. . . The percentage of remedial students at Cleveland State earning at least a C in the three math courses jumped from 55 percent to 72 percent.

Test scores are up too, and students who’ve gone through the remedial program are succeeding in college-level math classes. In fact, they’re earning higher grades than classmates who didn’t require remediation.

Cleveland State’s new approach costs less and gives professors more time for direct contact with students.  The flexibility saves students time and money too, Carey writes. Those who do well can complete two or three math courses in one semester.  The college is redesigning its math program completely — and the English Department is planning to try the emporium model.

Do vouchers matter?

School vouchers don’t matter in the larger policy debate, writes Kevin Carey of Education Sector in Chronicle of Higher Education. Washington, D.C.’s program didn’t “create new competition and provide incentives for innovators and entrepreneurs to bring energy and resources to the enterprise of educating students.”

No new schools have been built as a result, no groundbreaking programs created, competition spurred, or innovators attracted. It’s basically just an exercise in seeing what happens when you take a couple thousand students out of pretty bad schools and put them in a range of other schools that are, collectively, somewhat better. Answer: some of the students may be doing somewhat better! I think we already knew this.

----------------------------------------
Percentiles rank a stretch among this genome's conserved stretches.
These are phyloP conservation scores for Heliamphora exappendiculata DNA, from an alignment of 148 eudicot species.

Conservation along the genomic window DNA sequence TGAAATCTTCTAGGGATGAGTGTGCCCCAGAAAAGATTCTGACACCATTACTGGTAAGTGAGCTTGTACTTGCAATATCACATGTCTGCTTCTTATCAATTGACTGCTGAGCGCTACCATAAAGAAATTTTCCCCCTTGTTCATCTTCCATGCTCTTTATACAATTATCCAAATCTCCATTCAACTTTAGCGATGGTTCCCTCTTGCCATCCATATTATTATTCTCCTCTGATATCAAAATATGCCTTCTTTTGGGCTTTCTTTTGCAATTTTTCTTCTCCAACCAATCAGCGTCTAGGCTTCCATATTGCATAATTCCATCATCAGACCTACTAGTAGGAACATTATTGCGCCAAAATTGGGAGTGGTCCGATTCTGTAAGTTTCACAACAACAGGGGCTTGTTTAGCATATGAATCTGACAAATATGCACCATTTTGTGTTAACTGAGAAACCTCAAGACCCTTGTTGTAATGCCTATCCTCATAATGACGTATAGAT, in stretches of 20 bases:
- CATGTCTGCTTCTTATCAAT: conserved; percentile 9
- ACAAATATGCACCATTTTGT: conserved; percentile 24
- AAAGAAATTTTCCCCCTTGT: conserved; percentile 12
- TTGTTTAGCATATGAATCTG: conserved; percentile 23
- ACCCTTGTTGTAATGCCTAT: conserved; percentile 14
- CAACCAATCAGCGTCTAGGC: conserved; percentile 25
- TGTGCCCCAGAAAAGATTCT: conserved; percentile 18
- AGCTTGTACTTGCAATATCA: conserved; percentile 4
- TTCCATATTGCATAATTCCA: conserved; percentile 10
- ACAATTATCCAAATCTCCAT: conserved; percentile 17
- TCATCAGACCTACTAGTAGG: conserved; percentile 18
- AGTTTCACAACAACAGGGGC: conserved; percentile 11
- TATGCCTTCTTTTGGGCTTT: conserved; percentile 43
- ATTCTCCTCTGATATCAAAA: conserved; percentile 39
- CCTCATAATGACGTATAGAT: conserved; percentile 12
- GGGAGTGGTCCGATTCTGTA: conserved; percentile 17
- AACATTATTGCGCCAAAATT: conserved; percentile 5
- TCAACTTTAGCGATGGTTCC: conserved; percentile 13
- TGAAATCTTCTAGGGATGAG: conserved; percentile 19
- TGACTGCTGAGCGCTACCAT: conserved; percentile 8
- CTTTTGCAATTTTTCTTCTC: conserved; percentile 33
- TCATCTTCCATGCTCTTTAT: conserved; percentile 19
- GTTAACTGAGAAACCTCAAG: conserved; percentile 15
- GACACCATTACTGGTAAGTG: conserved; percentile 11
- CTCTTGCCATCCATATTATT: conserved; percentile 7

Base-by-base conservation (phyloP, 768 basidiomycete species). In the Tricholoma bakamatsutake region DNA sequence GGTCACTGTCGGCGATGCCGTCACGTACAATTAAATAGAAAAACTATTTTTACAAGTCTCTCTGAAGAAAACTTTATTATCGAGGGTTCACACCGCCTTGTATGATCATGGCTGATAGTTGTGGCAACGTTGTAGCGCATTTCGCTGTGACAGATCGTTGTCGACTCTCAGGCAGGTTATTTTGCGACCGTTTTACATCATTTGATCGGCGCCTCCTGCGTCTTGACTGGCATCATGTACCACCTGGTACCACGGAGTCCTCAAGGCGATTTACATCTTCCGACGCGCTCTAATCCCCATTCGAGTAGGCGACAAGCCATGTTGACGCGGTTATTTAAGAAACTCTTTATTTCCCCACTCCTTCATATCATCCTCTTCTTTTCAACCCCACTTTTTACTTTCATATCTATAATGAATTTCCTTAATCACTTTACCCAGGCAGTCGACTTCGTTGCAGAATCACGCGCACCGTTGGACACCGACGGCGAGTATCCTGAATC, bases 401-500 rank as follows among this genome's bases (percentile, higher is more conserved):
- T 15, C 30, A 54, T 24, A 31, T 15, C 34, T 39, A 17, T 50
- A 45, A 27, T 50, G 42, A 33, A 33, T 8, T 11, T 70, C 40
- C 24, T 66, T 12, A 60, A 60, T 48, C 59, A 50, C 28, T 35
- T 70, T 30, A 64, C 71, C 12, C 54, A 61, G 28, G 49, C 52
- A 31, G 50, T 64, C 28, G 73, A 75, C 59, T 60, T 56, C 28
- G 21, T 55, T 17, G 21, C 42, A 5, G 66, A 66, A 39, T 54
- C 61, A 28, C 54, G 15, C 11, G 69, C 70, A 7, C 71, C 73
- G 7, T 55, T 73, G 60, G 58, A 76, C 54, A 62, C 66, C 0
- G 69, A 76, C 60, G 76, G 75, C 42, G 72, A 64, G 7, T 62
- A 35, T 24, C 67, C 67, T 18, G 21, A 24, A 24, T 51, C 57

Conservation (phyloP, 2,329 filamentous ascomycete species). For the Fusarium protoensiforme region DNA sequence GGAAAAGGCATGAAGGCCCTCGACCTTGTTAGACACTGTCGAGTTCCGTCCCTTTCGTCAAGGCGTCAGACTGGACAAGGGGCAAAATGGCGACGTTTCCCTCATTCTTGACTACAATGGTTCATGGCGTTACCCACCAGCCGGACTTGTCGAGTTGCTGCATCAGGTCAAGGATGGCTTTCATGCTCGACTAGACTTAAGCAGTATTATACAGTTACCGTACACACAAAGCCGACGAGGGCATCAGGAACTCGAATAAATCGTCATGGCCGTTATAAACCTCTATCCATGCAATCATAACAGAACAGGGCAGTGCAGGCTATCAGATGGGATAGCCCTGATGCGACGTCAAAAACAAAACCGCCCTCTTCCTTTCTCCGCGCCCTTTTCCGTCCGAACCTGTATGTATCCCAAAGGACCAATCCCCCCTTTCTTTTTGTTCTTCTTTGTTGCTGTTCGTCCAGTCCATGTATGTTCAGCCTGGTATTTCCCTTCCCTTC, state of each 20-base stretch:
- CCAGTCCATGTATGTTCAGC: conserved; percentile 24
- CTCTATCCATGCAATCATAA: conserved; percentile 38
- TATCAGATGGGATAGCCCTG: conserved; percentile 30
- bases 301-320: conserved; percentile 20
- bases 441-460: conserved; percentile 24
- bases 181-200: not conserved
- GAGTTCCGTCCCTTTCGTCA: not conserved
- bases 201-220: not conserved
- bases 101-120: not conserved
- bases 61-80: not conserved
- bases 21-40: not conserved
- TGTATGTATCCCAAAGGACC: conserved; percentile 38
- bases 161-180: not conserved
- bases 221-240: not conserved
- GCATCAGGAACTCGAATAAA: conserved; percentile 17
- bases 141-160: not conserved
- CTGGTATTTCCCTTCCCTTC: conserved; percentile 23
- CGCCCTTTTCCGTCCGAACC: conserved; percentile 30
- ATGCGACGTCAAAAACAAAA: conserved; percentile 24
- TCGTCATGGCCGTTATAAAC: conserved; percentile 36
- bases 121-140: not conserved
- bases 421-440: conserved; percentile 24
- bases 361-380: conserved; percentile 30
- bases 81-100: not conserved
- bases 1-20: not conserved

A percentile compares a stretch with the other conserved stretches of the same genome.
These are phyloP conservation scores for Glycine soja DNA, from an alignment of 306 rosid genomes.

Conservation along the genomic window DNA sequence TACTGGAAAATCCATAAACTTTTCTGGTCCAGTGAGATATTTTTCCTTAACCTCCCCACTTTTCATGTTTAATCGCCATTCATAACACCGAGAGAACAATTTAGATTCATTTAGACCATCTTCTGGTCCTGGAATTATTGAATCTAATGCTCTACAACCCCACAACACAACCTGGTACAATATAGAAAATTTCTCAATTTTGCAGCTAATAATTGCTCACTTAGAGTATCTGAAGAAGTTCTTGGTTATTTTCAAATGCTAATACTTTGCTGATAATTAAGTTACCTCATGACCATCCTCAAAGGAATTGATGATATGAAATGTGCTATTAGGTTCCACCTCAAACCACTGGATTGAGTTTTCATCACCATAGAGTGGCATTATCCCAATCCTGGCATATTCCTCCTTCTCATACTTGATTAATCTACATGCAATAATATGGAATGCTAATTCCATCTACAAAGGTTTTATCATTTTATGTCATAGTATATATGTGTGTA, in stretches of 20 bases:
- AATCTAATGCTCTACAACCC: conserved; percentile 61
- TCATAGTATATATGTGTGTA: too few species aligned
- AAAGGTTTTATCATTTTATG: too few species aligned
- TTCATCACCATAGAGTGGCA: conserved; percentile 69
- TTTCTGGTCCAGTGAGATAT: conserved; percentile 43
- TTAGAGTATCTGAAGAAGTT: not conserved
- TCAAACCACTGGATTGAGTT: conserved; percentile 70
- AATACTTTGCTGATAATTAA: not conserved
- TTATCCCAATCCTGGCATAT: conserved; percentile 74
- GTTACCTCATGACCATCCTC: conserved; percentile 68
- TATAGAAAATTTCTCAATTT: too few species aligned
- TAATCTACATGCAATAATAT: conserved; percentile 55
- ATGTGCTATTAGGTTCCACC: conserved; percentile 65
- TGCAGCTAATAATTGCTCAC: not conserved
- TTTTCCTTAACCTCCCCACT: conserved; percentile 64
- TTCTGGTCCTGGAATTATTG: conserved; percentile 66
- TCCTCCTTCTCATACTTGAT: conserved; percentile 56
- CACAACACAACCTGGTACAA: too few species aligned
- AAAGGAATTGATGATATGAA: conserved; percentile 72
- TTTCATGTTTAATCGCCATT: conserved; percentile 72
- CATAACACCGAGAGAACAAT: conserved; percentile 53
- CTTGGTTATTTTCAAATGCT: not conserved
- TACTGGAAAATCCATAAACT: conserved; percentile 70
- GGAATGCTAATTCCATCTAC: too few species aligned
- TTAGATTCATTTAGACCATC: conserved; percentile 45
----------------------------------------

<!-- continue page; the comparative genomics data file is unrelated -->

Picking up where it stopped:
Remarkably, the D.C. voucher program is being taken seriously even as, right here in the same city, charter schools are actually creating the whole range of market responses that vouchers are not.

A better education for 1,700 low-income students is nothing to sneer at, counters Jay P. Greene.

While Carey doubts 17,000 vouchers would have motivated Sidwell Friends and Georgetown Day to “up and build annexes in Anacostia,”  Greene responds that most voucher students attend non-elite private schools that might expand “if you offered them 10 times as many spots and long-term security of funding.” And D.C. charter schools wouldn’t be offering much competition if they’d been limited to 1,700 students and one third the district’s per-student funding.

Reason TV has video of the D.C. school voucher rally, which pushed President Obama to announce that currently enrolled students will continue to receive vouchers through high school. No new students will be allowed to enter the program.